The Tech Battle Between PayPal, Apple Pay, and Google Pay
Clay Banks

Google Pay, Apple Pay, and PayPal are three financial solutions that have changed the way consumers access their money and complete transactions. They have proven that the move towards a cashless society is becoming tangible, recently fuelled by the pandemic, which led many businesses to accept card payments only. Still, there are only 43.9 million people who use Apple Pay and 25 million using Google Pay – compared to 329 million that use PayPal. Below, we’ll explore the tech battle that’s gripping these three tech giants and how traditional banking holds up.

The Reliance On Traditional Banking

Considering there are 8 billion people worldwide, a relatively low percentage utilize Apple Pay and Google pay despite claiming to be leaders in payment processing innovation. Traditional banking payment processes like eCheck or ACH payments still reign supreme, especially in the world of business-to-business with substantial transactions.

Why? Because there’s trust, security, and understanding in how these traditional payment processing methods work. Fintech solutions like Apple and Google Pay are plagued with tech-related issues such as cards disconnecting with bank accounts, biometrics failing, and issues with card readers that see people pulling on their bank cards to pay.

Still, that doesn’t mean the race to be the best isn’t on – tech giants like Apple and Google realize that their payment processing innovations are a real-time POS payment solution that works. And so, they power on with their quest to be the best.

Why Are So Many People Yet To Use Google and Apple Pay?

There’s no denying that Google and Apple Pay are innovative, yet so many people are yet to use the technology. One study found that the number of people using Apple Pay equates to only 6% of people that own an iPhone. That’s because there is still a dominance of plastic cards distributed by central banks that people prefer to use. Plus, since the launch of Apple Pay, banks have begun distributing contactless debit and credit cards which offer the same service as Apple Pay – tap and pay.

The same goes for Google Pay – there’s a reluctance to use the service because consumers can do the same thing with their contactless debit or credit card. Plus, some consumers worry about the safety issues associated with adding a bank card to a mobile phone. Much like with a bank card, a phone in the wrong hands can make a payment in one swipe. With Google Pay, users don’t even have to use their fingerprint to confirm the contactless payment; they only need to hold the device near the terminal.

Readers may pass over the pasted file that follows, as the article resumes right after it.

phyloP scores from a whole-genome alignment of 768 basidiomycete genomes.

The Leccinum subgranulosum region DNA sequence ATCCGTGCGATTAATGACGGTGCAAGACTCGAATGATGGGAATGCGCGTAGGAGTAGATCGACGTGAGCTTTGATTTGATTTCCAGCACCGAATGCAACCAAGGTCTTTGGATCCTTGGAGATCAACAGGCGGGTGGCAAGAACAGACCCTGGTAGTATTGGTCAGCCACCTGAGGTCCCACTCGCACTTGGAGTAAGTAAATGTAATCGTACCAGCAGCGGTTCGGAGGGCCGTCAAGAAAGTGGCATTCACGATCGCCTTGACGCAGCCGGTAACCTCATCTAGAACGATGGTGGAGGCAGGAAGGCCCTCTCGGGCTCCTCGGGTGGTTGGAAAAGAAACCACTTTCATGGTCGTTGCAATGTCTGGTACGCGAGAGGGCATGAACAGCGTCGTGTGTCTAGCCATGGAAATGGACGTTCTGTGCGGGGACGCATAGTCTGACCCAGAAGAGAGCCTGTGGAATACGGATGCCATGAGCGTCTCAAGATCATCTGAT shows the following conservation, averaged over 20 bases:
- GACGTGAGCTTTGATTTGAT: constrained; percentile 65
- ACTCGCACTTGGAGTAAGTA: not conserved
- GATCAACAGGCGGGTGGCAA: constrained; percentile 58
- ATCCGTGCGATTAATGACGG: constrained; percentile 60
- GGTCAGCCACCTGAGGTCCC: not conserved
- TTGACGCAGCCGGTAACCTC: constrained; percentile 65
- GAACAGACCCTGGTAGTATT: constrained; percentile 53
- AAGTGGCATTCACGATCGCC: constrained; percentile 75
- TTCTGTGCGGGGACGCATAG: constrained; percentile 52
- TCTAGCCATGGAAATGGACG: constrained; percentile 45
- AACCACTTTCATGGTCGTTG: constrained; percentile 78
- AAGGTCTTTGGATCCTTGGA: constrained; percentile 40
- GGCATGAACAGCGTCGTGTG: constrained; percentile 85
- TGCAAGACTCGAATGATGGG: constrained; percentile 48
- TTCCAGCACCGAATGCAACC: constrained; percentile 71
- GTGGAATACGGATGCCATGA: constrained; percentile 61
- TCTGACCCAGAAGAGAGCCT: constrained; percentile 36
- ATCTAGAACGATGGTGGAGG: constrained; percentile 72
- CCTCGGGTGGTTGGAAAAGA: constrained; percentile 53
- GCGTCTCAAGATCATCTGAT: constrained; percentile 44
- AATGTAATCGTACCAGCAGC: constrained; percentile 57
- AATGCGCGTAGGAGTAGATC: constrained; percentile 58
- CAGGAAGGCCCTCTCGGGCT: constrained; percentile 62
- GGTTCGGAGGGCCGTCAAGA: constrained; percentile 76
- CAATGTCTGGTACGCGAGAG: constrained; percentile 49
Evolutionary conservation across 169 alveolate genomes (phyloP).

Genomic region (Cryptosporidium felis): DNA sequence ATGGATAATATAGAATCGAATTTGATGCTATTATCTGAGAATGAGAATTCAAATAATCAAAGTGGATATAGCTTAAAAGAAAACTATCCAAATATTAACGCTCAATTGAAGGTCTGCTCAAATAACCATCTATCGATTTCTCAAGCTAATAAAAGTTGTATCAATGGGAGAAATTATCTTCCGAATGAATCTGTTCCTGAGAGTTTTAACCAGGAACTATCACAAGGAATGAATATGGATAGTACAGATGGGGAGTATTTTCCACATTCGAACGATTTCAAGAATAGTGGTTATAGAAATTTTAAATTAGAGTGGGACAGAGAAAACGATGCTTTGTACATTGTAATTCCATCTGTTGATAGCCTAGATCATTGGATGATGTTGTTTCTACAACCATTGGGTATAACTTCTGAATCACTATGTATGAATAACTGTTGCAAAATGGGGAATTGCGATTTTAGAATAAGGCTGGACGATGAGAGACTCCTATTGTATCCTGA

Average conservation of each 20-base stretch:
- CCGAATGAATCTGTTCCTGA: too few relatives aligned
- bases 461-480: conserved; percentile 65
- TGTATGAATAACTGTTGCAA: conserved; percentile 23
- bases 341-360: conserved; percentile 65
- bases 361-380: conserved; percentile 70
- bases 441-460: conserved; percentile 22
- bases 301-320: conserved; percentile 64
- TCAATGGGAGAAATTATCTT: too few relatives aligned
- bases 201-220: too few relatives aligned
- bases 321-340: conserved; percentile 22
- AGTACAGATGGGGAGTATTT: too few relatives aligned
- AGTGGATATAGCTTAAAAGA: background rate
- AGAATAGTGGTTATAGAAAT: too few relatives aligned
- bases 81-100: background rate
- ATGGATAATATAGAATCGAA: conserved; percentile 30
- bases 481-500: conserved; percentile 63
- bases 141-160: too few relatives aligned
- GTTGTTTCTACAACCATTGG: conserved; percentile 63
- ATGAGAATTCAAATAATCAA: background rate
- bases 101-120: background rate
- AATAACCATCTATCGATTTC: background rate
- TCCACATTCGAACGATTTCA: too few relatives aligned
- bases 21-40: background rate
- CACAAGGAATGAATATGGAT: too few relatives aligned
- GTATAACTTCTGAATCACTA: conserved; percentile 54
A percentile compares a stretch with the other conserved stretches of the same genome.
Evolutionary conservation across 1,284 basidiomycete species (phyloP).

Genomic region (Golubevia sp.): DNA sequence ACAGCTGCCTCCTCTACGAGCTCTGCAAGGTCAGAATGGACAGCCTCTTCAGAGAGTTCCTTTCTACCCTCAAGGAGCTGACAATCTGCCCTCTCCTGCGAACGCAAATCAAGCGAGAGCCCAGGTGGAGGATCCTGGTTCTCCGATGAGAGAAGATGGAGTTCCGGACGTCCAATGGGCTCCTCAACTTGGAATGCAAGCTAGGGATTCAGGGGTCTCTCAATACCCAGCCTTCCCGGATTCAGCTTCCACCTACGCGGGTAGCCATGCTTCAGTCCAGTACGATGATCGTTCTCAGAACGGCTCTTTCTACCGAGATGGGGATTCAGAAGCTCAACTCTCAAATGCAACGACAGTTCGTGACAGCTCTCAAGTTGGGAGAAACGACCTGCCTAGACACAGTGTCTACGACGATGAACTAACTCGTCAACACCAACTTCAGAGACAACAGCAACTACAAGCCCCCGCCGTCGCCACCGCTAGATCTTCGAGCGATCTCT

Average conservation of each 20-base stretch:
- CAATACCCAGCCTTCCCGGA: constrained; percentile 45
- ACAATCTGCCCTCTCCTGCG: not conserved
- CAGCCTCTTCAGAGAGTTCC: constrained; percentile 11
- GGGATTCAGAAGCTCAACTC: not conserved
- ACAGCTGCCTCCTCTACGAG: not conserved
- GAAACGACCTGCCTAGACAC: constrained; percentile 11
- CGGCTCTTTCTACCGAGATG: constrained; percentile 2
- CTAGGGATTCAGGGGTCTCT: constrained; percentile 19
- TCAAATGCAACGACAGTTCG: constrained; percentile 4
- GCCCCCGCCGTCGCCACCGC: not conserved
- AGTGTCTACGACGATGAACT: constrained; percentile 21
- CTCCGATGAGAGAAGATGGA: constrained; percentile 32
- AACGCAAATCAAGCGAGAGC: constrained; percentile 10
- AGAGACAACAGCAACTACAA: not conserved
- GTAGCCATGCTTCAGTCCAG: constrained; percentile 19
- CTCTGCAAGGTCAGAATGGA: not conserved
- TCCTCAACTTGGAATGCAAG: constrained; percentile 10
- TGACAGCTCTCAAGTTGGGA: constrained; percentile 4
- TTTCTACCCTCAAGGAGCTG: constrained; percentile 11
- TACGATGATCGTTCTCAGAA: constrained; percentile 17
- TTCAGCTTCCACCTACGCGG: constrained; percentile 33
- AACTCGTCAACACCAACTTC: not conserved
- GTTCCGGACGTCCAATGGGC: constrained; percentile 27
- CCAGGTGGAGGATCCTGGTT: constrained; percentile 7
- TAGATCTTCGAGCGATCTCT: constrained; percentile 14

Still, trust has improved over the years, but plastic bank cards still seem to reign supreme.

The Antitrust Battle

Apple and Google have landed themselves in hot water, with many governments and financial institutions worldwide investigating antitrust allegations. Apple, in particular, finds itself at the heart of the allegations that accuse Apple of having too much control over the market. The European Commission, for example, has launched an inquiry into whether Apple Pay’s terms and conditions violate the EU’s competition rules.

The allegations include; Apple limiting access to Apple Pay, the measures for integrating Apple Pay in merchant apps and websites on iPhones and iPads, and limiting access to Near Field Communication functionality.

Google also finds itself in a similar battle alongside Apple as app developers accuse the tech giants of being anti-competitive. For developers to distribute apps across the Google and Apple app stores, they have to sacrifice 30% of profits through the store, and they also force developers to use their payment services, which also takes a cut. The two tech giants have been a little too greedy with their complete stronghold over the entire internet, not just their app stores.

How does this impact the Apple and Google Pay that most people use on their phones? It proves that Apple and Google have long been about making money. They profit from the payment systems that focus on limiting competition and maximizing returns.

PayPal Is Miles Ahead

Where does PayPal stand amongst all the drama? Well, it’s in the clear. PayPal is miles ahead, but it’s also slightly different from Apple and Google pay. Consumers can use PayPal to pay for products online through stores and marketplaces like eBay, Nike, and Adidas. Consumers connect PayPal to their bank accounts and have access to a digital wallet – providing two innovative ways of making payments without having to type in and store card details at the checkout.

It provides security to users, there’s trust as it’s connected to traditional banking payment processes, and there’s the added option of PayPal credit. PayPal is geared towards online payments, which Apple and Google Pay are also creeping near. Some websites facilitate Google and Apple pay for smartphone users who use their biometrics to confirm the transaction, but it’s nowhere near as popular as PayPal.

Google Pay, Apple Pay, and PayPal are all fintech innovations that have proven the need for new innovative services that make on-the-go payments easier. But they don’t defeat the traditional roots of heavily relied on central banking services and applications, like the humble plastic debit card.